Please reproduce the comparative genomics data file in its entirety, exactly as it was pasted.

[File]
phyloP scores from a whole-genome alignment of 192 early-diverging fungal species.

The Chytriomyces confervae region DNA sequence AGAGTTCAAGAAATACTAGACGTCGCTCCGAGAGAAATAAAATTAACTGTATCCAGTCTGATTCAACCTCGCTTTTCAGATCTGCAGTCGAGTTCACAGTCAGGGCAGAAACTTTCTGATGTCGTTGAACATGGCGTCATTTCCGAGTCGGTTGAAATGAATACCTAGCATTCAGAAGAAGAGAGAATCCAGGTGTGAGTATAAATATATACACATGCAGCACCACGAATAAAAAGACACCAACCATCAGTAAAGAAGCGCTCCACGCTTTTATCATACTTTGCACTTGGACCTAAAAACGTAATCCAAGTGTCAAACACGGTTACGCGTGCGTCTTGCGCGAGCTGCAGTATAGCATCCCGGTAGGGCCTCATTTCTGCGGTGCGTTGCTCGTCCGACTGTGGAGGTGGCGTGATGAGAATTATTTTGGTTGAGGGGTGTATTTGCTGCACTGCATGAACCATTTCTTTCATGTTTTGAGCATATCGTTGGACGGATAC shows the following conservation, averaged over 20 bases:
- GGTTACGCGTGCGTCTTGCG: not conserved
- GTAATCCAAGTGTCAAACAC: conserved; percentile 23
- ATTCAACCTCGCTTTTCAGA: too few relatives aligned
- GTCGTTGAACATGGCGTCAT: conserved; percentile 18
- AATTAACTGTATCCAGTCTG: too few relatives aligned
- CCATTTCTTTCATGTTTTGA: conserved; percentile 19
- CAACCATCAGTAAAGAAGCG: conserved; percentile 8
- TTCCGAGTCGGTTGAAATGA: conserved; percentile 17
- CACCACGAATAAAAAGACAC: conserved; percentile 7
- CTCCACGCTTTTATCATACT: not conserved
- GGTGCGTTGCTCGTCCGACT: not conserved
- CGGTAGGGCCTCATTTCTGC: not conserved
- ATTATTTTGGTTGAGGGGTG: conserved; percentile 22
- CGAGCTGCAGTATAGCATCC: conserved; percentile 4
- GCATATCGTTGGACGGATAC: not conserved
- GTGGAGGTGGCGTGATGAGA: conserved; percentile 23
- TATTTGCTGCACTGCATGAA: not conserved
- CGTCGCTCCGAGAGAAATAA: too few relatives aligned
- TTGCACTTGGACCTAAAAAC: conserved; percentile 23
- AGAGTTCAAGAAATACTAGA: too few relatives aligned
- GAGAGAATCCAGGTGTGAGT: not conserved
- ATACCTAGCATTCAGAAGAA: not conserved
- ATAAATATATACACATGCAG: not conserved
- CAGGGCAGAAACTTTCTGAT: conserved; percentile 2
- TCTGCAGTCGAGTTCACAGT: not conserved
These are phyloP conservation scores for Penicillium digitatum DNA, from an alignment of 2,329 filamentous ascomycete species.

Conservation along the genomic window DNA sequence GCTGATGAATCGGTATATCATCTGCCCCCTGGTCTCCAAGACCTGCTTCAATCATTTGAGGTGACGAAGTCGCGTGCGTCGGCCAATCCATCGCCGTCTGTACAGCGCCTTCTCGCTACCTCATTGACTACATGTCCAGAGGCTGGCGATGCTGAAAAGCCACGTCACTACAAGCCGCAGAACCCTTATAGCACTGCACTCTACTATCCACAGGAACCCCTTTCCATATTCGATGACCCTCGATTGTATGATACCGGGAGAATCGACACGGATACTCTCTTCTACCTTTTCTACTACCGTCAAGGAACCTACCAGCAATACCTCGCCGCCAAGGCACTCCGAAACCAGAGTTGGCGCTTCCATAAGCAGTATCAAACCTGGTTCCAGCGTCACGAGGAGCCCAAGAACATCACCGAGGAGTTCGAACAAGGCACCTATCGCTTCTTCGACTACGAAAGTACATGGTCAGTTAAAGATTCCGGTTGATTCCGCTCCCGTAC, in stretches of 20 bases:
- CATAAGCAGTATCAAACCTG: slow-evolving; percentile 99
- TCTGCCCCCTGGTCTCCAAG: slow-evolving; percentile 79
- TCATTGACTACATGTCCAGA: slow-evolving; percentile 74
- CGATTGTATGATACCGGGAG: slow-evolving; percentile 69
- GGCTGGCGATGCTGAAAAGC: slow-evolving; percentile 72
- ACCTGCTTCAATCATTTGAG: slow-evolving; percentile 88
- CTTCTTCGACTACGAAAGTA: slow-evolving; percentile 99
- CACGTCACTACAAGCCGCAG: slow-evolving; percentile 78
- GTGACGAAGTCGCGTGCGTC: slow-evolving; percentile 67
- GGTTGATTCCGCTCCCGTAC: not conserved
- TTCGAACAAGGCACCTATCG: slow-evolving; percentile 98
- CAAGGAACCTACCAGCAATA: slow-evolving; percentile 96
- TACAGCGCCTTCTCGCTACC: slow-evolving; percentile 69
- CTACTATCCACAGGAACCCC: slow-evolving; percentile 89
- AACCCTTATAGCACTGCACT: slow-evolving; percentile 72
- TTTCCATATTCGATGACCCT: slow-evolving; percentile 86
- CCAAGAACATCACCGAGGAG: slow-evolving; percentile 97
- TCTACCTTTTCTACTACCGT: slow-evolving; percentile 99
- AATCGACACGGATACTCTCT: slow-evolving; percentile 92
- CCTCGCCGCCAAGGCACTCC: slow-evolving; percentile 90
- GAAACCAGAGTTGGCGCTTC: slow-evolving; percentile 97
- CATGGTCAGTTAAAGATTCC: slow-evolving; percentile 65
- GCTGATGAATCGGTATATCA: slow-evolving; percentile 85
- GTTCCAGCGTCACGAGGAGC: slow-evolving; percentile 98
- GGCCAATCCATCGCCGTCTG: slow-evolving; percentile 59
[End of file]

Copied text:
phyloP scores from a whole-genome alignment of 192 early-diverging fungal species.

The Chytriomyces confervae region DNA sequence AGAGTTCAAGAAATACTAGACGTCGCTCCGAGAGAAATAAAATTAACTGTATCCAGTCTGATTCAACCTCGCTTTTCAGATCTGCAGTCGAGTTCACAGTCAGGGCAGAAACTTTCTGATGTCGTTGAACATGGCGTCATTTCCGAGTCGGTTGAAATGAATACCTAGCATTCAGAAGAAGAGAGAATCCAGGTGTGAGTATAAATATATACACATGCAGCACCACGAATAAAAAGACACCAACCATCAGTAAAGAAGCGCTCCACGCTTTTATCATACTTTGCACTTGGACCTAAAAACGTAATCCAAGTGTCAAACACGGTTACGCGTGCGTCTTGCGCGAGCTGCAGTATAGCATCCCGGTAGGGCCTCATTTCTGCGGTGCGTTGCTCGTCCGACTGTGGAGGTGGCGTGATGAGAATTATTTTGGTTGAGGGGTGTATTTGCTGCACTGCATGAACCATTTCTTTCATGTTTTGAGCATATCGTTGGACGGATAC shows the following conservation, averaged over 20 bases:
- GGTTACGCGTGCGTCTTGCG: not conserved
- GTAATCCAAGTGTCAAACAC: conserved; percentile 23
- ATTCAACCTCGCTTTTCAGA: too few relatives aligned
- GTCGTTGAACATGGCGTCAT: conserved; percentile 18
- AATTAACTGTATCCAGTCTG: too few relatives aligned
- CCATTTCTTTCATGTTTTGA: conserved; percentile 19
- CAACCATCAGTAAAGAAGCG: conserved; percentile 8
- TTCCGAGTCGGTTGAAATGA: conserved; percentile 17
- CACCACGAATAAAAAGACAC: conserved; percentile 7
- CTCCACGCTTTTATCATACT: not conserved
- GGTGCGTTGCTCGTCCGACT: not conserved
- CGGTAGGGCCTCATTTCTGC: not conserved
- ATTATTTTGGTTGAGGGGTG: conserved; percentile 22
- CGAGCTGCAGTATAGCATCC: conserved; percentile 4
- GCATATCGTTGGACGGATAC: not conserved
- GTGGAGGTGGCGTGATGAGA: conserved; percentile 23
- TATTTGCTGCACTGCATGAA: not conserved
- CGTCGCTCCGAGAGAAATAA: too few relatives aligned
- TTGCACTTGGACCTAAAAAC: conserved; percentile 23
- AGAGTTCAAGAAATACTAGA: too few relatives aligned
- GAGAGAATCCAGGTGTGAGT: not conserved
- ATACCTAGCATTCAGAAGAA: not conserved
- ATAAATATATACACATGCAG: not conserved
- CAGGGCAGAAACTTTCTGAT: conserved; percentile 2
- TCTGCAGTCGAGTTCACAGT: not conserved
These are phyloP conservation scores for Penicillium digitatum DNA, from an alignment of 2,329 filamentous ascomycete species.

Conservation along the genomic window DNA sequence GCTGATGAATCGGTATATCATCTGCCCCCTGGTCTCCAAGACCTGCTTCAATCATTTGAGGTGACGAAGTCGCGTGCGTCGGCCAATCCATCGCCGTCTGTACAGCGCCTTCTCGCTACCTCATTGACTACATGTCCAGAGGCTGGCGATGCTGAAAAGCCACGTCACTACAAGCCGCAGAACCCTTATAGCACTGCACTCTACTATCCACAGGAACCCCTTTCCATATTCGATGACCCTCGATTGTATGATACCGGGAGAATCGACACGGATACTCTCTTCTACCTTTTCTACTACCGTCAAGGAACCTACCAGCAATACCTCGCCGCCAAGGCACTCCGAAACCAGAGTTGGCGCTTCCATAAGCAGTATCAAACCTGGTTCCAGCGTCACGAGGAGCCCAAGAACATCACCGAGGAGTTCGAACAAGGCACCTATCGCTTCTTCGACTACGAAAGTACATGGTCAGTTAAAGATTCCGGTTGATTCCGCTCCCGTAC, in stretches of 20 bases:
- CATAAGCAGTATCAAACCTG: slow-evolving; percentile 99
- TCTGCCCCCTGGTCTCCAAG: slow-evolving; percentile 79
- TCATTGACTACATGTCCAGA: slow-evolving; percentile 74
- CGATTGTATGATACCGGGAG: slow-evolving; percentile 69
- GGCTGGCGATGCTGAAAAGC: slow-evolving; percentile 72
- ACCTGCTTCAATCATTTGAG: slow-evolving; percentile 88
- CTTCTTCGACTACGAAAGTA: slow-evolving; percentile 99
- CACGTCACTACAAGCCGCAG: slow-evolving; percentile 78
- GTGACGAAGTCGCGTGCGTC: slow-evolving; percentile 67
- GGTTGATTCCGCTCCCGTAC: not conserved
- TTCGAACAAGGCACCTATCG: slow-evolving; percentile 98
- CAAGGAACCTACCAGCAATA: slow-evolving; percentile 96
- TACAGCGCCTTCTCGCTACC: slow-evolving; percentile 69
- CTACTATCCACAGGAACCCC: slow-evolving; percentile 89
- AACCCTTATAGCACTGCACT: slow-evolving; percentile 72
- TTTCCATATTCGATGACCCT: slow-evolving; percentile 86
- CCAAGAACATCACCGAGGAG: slow-evolving; percentile 97
- TCTACCTTTTCTACTACCGT: slow-evolving; percentile 99
- AATCGACACGGATACTCTCT: slow-evolving; percentile 92
- CCTCGCCGCCAAGGCACTCC: slow-evolving; percentile 90
- GAAACCAGAGTTGGCGCTTC: slow-evolving; percentile 97
- CATGGTCAGTTAAAGATTCC: slow-evolving; percentile 65
- GCTGATGAATCGGTATATCA: slow-evolving; percentile 85
- GTTCCAGCGTCACGAGGAGC: slow-evolving; percentile 98
- GGCCAATCCATCGCCGTCTG: slow-evolving; percentile 59